Judicial branch: highest court(s): Supreme Court or Court of Cassation (consists of the court president and several judges); Supreme Constitutional Court (consists of the chief justice and 6 members); note - the Supreme Constitutional Court was established in 1999, but has not been fully implemented
judge selection and term of office: Supreme Court judges nominated by the Supreme Judiciary Council, a 9-member independent body consisting of judiciary heads appointed by the Amir; judges appointed for 3-year renewable terms; Supreme Constitutional Court members nominated by the Supreme Judicial Supreme Council and appointed by the monarch; term of appointment NA
subordinate courts: Courts of Appeal; Courts of First Instance; Sharia Courts; Courts of Justice; Qatar International Court and Dispute Resolution Center, established in 2009, provides dispute services for institutions and bodies in Qatar, as well as internationally
Political parties and leaders: none
Political pressure groups and leaders: none
International organization participation: ABEDA, AFESD, AMF, CAEU, CD, CICA (observer), EITI (implementing country), FAO, G-77, GCC, IAEA, IBRD, ICAO, ICC (national committees), ICRM, IDA, IDB, IFAD, IFC, IFRCS, IHO, ILO, IMF, IMO, IMSO, Interpol, IOC, IOM (observer), IPU, ISO, ITSO, ITU, LAS, MIGA, NAM, OAPEC, OAS (observer), OIC, OIF, OPCW, OPEC, PCA, UN, UNCTAD, UNESCO, UNIDO, UNIFIL, UNWTO, UPU, WCO, WHO, WIPO, WMO, WTO
Flag description: maroon with a broad white serrated band (nine white points) on the hoist side
communications  
Telephones - fixed lines: total subscriptions: 420,000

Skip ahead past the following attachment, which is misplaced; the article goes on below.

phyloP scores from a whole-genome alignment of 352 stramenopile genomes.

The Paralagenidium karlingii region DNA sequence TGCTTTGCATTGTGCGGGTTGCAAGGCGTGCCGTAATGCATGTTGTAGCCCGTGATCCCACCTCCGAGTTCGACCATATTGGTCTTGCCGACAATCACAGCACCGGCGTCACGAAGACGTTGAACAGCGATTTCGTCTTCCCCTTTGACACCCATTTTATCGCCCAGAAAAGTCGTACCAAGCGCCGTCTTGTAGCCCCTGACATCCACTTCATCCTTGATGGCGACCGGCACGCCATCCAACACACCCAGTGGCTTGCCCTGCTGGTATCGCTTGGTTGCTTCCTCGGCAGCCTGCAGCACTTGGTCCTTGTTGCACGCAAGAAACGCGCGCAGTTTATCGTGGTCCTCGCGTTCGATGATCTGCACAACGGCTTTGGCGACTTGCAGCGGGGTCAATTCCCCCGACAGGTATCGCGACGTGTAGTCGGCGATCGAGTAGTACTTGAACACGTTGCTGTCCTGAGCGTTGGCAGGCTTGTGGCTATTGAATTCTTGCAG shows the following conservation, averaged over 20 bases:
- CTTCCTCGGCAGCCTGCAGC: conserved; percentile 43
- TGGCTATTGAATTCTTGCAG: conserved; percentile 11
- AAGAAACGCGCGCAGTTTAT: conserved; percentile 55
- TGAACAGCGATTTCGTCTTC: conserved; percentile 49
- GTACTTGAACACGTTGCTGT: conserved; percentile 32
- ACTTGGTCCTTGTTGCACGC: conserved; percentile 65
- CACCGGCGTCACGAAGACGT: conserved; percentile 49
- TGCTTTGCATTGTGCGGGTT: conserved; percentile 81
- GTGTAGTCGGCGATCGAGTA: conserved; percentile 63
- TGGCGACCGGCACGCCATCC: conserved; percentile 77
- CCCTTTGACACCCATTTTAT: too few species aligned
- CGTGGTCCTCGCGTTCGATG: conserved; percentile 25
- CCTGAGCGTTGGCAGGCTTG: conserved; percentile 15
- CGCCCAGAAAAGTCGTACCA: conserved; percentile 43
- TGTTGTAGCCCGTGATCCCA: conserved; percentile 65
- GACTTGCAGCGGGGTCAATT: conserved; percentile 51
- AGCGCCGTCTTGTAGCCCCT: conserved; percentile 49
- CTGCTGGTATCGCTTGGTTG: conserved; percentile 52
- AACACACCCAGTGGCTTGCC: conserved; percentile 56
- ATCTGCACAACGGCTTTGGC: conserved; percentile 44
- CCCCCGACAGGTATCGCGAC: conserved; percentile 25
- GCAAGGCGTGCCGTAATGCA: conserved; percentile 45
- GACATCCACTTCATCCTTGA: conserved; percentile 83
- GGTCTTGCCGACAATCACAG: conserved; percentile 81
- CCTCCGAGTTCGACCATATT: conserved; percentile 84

subscriptions per 100 inhabitants: 20 (2014 est.)
Telephones - mobile cellular: total: 3.3 million
subscriptions per 100 inhabitants: 156 (2014 est.)
Telephone system: general assessment: modern system centered in Doha
domestic: combined fixed-line and mobile-cellular telephone subscribership exceeds 130 telephones per 100 persons
international: country code - 974; landing point for the Fiber-Optic Link Around the Globe (FLAG) submarine cable network that provides links to Asia, Middle East, Europe, and the US; tropospheric scatter to Bahrain; microwave radio relay to Saudi Arabia and the UAE; satellite earth stations - 2 Intelsat (1 Atlantic Ocean and 1 Indian Ocean) and 1 Arabsat (2011)
Broadcast media: TV and radio broadcast licensing and access to local media markets are state controlled; home of the satellite TV channel Al-Jazeera, which was originally owned and financed by the Qatari government, but has evolved to independent corporate status; Al-Jazeera claims editorial independence in broadcasting; local radio transmissions include state, private, and international broadcasters on FM frequencies in Doha; in August 2013, Qatar's satellite company Es'hailSat launched its first communications satellite Es'hail 1 (manufactured in the US), which entered commercial service in December 2013 to provide improved television broadcasting capability and expand availability of voice and internet; Es'hailSat released a request for proposals in March 2014 for its second satellite to launch in 2016 (2014)